The word niraya appears six times in the Verses on the Law, one of the earliest Buddhist texts we possess, where it is used simply to mean the destination of those who do evil. For example: “Some people are born on this earth; those who do evil are reborn in hell; the righteous go to heaven; but those who are pure reach nirvana” (126).2 An equally old text, the Group of Discourses (Sutta-nipata, written after the 3d century B.C.E.), also mentions hell in the same way. “Injuring someone with developed self, overwhelmed by ignorance, he does not know that defilement (is) the road which leads to hell” (277).3

The “Kokaliya” (or the Kokaliya-sutta) in the same work tells how the monk Kokaliya was reborn in the Paduma hell 'padu-maniraya, “red lotus hell”) for censuring the teachers Sariputta and Moggallana, and then describes the horrors of this hell, warning that those who malign teachers of the Way will “go to hell for one hundred thousand and thirty-six Nirabuddas and five Abbudas [very long periods of time]” (660).4 Verses 667-75 graphically describe the punishments of the hells (e.g., trees as sharp as blades, iron stakes, and a ball of heated iron), and their denizens (black and spotted dogs, ravens, and worms), which recall similar passages in the Abhidharmakosa.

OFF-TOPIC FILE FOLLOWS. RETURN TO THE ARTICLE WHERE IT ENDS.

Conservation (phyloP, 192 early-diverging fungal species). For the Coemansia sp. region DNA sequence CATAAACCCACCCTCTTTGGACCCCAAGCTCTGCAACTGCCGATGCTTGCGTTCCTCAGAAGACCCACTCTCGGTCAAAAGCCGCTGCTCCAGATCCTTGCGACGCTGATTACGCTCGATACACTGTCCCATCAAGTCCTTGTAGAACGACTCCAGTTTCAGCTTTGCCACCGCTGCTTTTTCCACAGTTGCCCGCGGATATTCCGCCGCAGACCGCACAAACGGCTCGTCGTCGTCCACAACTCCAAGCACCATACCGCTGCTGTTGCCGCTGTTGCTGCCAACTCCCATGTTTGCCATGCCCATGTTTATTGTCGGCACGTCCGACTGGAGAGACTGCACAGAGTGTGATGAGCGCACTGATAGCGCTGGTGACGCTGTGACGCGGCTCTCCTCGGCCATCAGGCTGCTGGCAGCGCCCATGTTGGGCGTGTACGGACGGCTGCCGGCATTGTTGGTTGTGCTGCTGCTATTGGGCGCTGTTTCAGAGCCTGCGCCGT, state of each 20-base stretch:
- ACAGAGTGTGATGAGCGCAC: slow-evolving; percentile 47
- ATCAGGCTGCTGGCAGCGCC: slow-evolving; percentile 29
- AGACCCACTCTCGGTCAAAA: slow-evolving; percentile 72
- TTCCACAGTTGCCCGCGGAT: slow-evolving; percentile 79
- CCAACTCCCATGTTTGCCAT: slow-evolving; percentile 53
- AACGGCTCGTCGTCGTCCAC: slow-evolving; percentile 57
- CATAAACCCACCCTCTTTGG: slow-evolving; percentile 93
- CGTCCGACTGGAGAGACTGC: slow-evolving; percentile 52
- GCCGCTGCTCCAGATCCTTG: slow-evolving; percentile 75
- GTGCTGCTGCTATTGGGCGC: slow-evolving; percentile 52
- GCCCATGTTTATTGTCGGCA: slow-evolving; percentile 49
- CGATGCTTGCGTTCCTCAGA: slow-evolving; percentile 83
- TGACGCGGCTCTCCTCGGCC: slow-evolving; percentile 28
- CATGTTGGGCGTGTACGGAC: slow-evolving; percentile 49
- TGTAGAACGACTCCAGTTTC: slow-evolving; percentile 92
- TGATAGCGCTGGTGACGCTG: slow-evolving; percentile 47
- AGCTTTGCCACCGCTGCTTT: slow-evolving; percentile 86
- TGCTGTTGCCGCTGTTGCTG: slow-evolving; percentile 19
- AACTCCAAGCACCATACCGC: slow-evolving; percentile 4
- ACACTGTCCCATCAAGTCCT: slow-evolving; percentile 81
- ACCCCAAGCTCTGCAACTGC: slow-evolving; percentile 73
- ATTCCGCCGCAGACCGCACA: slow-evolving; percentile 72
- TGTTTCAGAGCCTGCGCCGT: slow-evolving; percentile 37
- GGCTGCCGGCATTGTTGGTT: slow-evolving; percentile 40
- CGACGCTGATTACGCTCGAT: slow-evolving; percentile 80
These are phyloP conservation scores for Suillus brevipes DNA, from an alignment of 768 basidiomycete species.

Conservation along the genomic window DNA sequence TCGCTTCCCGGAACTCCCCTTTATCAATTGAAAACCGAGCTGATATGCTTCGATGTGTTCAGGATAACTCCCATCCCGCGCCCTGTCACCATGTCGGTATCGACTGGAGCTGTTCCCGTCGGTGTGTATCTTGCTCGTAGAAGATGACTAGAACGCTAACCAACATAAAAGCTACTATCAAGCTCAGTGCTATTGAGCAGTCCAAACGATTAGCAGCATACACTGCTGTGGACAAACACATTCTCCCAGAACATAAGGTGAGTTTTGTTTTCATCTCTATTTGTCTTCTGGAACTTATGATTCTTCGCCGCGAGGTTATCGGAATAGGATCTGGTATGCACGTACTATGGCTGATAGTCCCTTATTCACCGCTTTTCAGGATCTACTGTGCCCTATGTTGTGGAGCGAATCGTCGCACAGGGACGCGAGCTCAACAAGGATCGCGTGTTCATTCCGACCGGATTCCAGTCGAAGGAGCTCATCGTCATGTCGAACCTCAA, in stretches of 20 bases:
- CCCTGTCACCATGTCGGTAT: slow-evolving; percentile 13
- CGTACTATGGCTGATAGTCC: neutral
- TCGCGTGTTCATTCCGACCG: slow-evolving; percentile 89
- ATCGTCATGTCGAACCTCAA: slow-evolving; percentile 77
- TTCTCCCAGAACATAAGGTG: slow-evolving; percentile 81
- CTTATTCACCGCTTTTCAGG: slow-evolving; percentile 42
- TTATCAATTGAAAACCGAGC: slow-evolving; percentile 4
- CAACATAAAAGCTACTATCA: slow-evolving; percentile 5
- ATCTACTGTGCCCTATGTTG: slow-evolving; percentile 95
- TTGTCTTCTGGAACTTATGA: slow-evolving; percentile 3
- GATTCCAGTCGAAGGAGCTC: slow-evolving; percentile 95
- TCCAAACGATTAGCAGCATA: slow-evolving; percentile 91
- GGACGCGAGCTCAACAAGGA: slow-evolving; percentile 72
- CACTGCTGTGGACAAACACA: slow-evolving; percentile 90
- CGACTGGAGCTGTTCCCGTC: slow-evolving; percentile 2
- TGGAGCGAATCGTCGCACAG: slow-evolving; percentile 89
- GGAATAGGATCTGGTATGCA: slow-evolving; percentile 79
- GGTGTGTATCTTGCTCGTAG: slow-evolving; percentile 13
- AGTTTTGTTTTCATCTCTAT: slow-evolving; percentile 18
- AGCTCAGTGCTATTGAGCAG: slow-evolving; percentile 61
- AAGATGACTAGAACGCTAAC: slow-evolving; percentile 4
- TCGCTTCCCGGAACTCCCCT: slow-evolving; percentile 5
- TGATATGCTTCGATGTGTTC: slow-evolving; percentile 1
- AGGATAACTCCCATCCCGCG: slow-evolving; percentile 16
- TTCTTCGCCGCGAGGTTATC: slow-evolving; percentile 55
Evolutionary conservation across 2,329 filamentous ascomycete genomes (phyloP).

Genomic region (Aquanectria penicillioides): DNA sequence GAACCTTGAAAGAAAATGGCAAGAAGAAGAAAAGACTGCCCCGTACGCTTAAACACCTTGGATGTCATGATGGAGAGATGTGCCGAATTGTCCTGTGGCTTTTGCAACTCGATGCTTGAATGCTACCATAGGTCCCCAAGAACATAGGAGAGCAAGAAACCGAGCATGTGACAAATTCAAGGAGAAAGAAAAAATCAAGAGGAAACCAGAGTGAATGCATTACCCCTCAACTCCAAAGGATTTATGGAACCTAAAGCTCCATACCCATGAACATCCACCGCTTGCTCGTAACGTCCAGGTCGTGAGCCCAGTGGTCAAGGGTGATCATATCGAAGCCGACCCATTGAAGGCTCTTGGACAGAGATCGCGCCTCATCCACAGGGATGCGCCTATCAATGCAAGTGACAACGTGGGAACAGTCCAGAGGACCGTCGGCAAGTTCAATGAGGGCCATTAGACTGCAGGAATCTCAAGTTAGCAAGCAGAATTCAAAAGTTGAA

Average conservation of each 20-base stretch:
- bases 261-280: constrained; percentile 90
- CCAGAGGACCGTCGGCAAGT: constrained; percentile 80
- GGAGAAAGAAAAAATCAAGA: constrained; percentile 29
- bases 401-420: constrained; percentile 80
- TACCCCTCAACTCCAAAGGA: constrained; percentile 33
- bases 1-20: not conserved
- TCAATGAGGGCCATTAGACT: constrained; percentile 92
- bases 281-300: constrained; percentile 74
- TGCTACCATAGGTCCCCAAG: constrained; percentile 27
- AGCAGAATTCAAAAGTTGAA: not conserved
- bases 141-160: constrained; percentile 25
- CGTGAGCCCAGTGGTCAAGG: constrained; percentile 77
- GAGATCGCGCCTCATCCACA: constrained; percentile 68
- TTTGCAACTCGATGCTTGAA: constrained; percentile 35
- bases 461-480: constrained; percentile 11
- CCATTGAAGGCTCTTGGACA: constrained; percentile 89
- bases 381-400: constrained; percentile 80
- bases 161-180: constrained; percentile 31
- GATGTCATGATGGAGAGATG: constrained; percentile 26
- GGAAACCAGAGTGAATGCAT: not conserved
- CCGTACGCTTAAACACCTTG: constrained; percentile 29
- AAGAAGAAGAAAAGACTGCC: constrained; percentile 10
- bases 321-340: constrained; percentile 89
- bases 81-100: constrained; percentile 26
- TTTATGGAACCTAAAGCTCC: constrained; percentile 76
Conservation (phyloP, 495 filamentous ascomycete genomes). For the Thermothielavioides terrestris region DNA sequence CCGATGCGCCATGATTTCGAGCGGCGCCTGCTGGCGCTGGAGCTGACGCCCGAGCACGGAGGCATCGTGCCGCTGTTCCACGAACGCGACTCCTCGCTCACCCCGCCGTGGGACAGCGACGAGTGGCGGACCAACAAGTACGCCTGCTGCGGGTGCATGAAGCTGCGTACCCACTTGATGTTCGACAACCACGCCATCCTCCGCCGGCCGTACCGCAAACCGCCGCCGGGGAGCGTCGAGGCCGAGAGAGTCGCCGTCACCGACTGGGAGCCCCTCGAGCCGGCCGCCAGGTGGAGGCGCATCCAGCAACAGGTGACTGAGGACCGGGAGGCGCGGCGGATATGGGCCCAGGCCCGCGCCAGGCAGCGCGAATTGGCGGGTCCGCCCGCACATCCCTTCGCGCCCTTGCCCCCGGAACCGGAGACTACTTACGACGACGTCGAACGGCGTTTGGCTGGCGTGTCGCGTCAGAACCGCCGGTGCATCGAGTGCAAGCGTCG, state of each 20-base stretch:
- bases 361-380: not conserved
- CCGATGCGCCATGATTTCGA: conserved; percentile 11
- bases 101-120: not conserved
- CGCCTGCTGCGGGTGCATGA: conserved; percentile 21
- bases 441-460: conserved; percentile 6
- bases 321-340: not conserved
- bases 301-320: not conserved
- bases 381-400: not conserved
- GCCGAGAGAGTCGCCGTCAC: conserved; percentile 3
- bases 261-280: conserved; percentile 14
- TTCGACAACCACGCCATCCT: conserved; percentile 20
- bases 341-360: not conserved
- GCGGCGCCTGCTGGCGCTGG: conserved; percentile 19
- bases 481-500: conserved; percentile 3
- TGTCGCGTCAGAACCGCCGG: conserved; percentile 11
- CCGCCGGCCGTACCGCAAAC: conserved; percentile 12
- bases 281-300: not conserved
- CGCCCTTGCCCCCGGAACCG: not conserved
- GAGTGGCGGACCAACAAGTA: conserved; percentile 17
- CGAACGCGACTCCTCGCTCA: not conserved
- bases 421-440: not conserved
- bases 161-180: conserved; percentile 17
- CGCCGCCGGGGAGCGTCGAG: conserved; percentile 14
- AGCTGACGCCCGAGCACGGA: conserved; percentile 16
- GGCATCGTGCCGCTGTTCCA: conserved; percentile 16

A further point of interest is the list of ten hells in the “Kokaliya”: Abbuda, Nirabudda, Abaha, Ahaha, Atata, Kumuda, Sogandhika, Uppalaka, Pundarika, and Paduma. There is no reference in the Group of Discourses or in its commentary, The Illustrator of Ultimate Meaning (Paramatthajotika, usually called Pj II; 5th century C.E.), to the origins of these names. Later commentators attempted to rationalize the names as denoting skin abscesses caused by cold (e.g., abbudd), or as onomatopoeic words to describe the cold of those hells {abaha, ahaha, atatd). The Group of Discourses, though, makes no mention of cold. The nineteenth sutra in the Long Discourses and the Commentary on the Great Perfection of Wisdom Sutra (Mahaprajnaparamita-upadesa; 2d-3d century C.E.) say that the names denote the color of the hell and its walls (e.g., uppalaka, “blue lotus”; paduma, “red lotus”).